US President Barack Obama's public health care system, commonly known as "Obamacare," is causing damage all around the US as insurance plans are being cancelled and premiums are skyrocketing.
Examples of the "sticker shock" over soaring insurance prices abound.
Tony Hyatt, a landscaping business owner in North Carolina, told the Washington Free Beacon that he and his wife's premium has jumped from $311 to $963 a month. Furthermore he reports being informed that his deductible will increase by $1,000.
Aside from individual policies, universities are starting to bear the brunt of Obamacare's impact as well.
The simple policies universities have offered until now are no longer acceptable under the health care reform's laws, meaning the coverage must be significantly raised or else cut completely.
Bowie State University in Maryland saw its student health insurance policies raised from $100 to $1,800 a year, reports Fox News. The massive hike in prices led the school to cancel offering coverage for all 5,500 of its students, leaving them to find insurance for themselves.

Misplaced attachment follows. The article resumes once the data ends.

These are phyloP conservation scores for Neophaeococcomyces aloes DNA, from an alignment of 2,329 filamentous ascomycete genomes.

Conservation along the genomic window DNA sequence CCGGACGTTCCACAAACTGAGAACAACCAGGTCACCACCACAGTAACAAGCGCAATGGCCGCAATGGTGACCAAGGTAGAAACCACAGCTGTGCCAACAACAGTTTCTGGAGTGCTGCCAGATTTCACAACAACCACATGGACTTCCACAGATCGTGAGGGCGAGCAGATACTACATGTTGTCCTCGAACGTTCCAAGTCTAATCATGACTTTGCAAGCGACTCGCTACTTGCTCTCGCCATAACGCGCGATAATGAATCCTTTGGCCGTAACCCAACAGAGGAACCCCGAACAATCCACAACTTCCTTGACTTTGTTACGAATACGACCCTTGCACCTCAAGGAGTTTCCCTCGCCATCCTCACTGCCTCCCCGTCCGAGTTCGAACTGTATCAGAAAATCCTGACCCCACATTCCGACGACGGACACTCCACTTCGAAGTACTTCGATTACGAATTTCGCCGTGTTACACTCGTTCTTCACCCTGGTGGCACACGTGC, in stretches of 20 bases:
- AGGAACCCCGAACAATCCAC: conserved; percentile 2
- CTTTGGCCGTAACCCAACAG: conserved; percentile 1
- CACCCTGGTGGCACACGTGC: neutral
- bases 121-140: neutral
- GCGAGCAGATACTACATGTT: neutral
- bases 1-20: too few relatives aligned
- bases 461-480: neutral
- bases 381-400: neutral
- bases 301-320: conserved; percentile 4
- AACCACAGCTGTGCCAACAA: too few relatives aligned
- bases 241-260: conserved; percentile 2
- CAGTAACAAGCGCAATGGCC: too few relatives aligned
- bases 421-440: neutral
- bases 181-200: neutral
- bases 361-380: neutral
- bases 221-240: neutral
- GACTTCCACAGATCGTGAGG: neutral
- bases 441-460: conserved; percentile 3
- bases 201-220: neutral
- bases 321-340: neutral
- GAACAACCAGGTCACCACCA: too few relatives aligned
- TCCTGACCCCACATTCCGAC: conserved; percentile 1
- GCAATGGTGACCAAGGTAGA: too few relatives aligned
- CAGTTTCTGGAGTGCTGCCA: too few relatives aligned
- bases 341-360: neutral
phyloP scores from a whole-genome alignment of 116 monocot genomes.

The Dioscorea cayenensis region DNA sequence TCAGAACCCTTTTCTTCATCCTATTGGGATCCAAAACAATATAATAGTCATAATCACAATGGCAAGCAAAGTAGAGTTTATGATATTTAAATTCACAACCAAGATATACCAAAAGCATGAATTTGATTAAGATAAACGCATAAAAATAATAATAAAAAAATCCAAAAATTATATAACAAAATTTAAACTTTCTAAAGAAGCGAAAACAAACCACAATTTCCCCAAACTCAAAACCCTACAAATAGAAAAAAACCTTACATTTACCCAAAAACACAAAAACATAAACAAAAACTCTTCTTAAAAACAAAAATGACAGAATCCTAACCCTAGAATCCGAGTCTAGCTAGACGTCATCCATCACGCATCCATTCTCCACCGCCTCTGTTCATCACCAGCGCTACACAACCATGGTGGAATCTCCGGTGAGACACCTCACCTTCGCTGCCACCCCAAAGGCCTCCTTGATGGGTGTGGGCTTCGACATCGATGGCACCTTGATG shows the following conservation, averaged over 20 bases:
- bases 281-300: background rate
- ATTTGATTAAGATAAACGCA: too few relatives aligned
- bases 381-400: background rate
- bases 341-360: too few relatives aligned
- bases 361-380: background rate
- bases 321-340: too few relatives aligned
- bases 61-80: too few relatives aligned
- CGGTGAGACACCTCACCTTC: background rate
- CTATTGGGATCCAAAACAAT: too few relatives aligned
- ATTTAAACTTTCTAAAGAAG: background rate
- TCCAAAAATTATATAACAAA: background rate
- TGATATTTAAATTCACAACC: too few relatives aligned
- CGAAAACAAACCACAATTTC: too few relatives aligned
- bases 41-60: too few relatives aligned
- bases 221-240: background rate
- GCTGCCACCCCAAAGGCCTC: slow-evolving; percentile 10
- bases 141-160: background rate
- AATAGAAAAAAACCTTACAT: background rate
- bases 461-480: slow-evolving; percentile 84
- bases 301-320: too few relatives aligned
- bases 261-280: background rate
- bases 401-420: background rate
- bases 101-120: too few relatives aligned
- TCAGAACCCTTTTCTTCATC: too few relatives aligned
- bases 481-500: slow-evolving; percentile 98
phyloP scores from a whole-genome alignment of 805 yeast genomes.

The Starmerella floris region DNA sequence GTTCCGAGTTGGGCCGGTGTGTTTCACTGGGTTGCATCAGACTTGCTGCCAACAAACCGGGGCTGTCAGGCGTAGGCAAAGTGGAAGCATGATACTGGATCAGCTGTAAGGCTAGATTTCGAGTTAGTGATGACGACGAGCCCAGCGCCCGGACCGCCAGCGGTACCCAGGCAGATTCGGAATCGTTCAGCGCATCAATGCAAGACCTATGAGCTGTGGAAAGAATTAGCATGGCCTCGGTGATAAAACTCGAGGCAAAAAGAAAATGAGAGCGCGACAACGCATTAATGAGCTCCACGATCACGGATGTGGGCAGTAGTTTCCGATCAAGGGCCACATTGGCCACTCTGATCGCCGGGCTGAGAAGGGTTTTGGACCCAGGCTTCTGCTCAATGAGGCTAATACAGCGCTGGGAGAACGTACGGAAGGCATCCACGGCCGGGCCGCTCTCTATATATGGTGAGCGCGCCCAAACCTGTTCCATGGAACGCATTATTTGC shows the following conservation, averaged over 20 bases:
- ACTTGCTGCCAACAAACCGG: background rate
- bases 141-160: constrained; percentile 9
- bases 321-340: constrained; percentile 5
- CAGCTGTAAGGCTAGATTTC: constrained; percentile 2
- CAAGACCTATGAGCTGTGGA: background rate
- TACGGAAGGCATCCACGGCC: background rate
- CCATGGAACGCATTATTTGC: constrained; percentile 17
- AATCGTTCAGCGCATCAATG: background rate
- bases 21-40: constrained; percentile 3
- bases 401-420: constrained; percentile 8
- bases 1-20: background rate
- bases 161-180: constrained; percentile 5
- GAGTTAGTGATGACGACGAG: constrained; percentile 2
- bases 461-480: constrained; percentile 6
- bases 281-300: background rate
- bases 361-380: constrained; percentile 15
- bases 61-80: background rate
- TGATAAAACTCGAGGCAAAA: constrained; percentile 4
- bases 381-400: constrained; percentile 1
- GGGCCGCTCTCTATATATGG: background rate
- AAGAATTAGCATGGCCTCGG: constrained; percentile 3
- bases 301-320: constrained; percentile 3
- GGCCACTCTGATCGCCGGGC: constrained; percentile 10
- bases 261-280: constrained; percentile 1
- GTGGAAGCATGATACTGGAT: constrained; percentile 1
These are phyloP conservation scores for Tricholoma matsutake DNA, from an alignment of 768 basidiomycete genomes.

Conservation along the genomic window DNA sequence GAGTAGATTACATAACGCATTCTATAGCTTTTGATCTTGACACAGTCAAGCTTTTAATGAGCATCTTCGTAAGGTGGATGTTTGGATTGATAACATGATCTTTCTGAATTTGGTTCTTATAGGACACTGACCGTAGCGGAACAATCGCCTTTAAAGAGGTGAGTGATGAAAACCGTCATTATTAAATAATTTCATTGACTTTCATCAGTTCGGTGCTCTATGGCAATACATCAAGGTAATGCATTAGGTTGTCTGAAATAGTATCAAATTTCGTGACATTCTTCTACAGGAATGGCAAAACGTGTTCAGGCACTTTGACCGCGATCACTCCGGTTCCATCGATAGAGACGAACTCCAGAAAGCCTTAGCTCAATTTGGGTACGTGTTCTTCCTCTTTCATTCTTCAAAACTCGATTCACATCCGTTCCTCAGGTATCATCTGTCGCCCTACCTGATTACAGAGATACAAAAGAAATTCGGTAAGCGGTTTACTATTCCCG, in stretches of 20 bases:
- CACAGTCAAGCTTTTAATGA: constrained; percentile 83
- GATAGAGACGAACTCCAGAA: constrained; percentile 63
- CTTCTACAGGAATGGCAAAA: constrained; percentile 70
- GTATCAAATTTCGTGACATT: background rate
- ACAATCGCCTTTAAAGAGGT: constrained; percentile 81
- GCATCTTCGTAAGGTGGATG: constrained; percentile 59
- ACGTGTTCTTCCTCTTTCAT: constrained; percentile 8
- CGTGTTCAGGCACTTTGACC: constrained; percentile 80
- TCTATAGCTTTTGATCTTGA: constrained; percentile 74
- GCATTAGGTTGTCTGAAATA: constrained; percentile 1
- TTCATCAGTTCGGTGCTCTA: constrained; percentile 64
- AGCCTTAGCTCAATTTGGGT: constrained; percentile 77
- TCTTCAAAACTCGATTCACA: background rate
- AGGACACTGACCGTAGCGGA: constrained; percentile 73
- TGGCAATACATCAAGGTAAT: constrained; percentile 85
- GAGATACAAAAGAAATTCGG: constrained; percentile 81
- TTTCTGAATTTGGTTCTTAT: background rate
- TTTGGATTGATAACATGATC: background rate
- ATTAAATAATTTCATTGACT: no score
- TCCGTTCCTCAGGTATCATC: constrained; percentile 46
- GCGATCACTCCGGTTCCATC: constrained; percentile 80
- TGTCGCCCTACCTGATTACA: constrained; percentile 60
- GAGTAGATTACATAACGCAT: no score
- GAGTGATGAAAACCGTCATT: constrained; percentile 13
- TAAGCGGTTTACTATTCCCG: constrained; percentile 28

The Maryland university is just one of many schools forced to drop their coverage by the new prices.
Meanwhile Liz Cheney, a Republican Senatorial candidate from Wyoming, appeared on Fox News Sunday and charged that Obama "knowingly lied" to the public when he promised "if you like your plan you can keep it."
Cheney further charged that Obama's team intentionally lied, confident that "the media never holds us accountable, they’re not going to hold us accountable here." She added "I think he probably figured he had to say this to get it (Obamacare) passed."
Obama was not the only one to make false promises. House Minority Leader Nancy Pelosi was recently on national TV to defend her similar false promises that Obamacare would not affect existing plans.
Cheney's critical sentiments were echoed by North Carolina Rep. Richard Hudson (R-8th District) who opined that Obamacare "is a 1950s style, one size fits all, the government tells you what you can have system and it doesn’t work. We need a personalized, individual system.”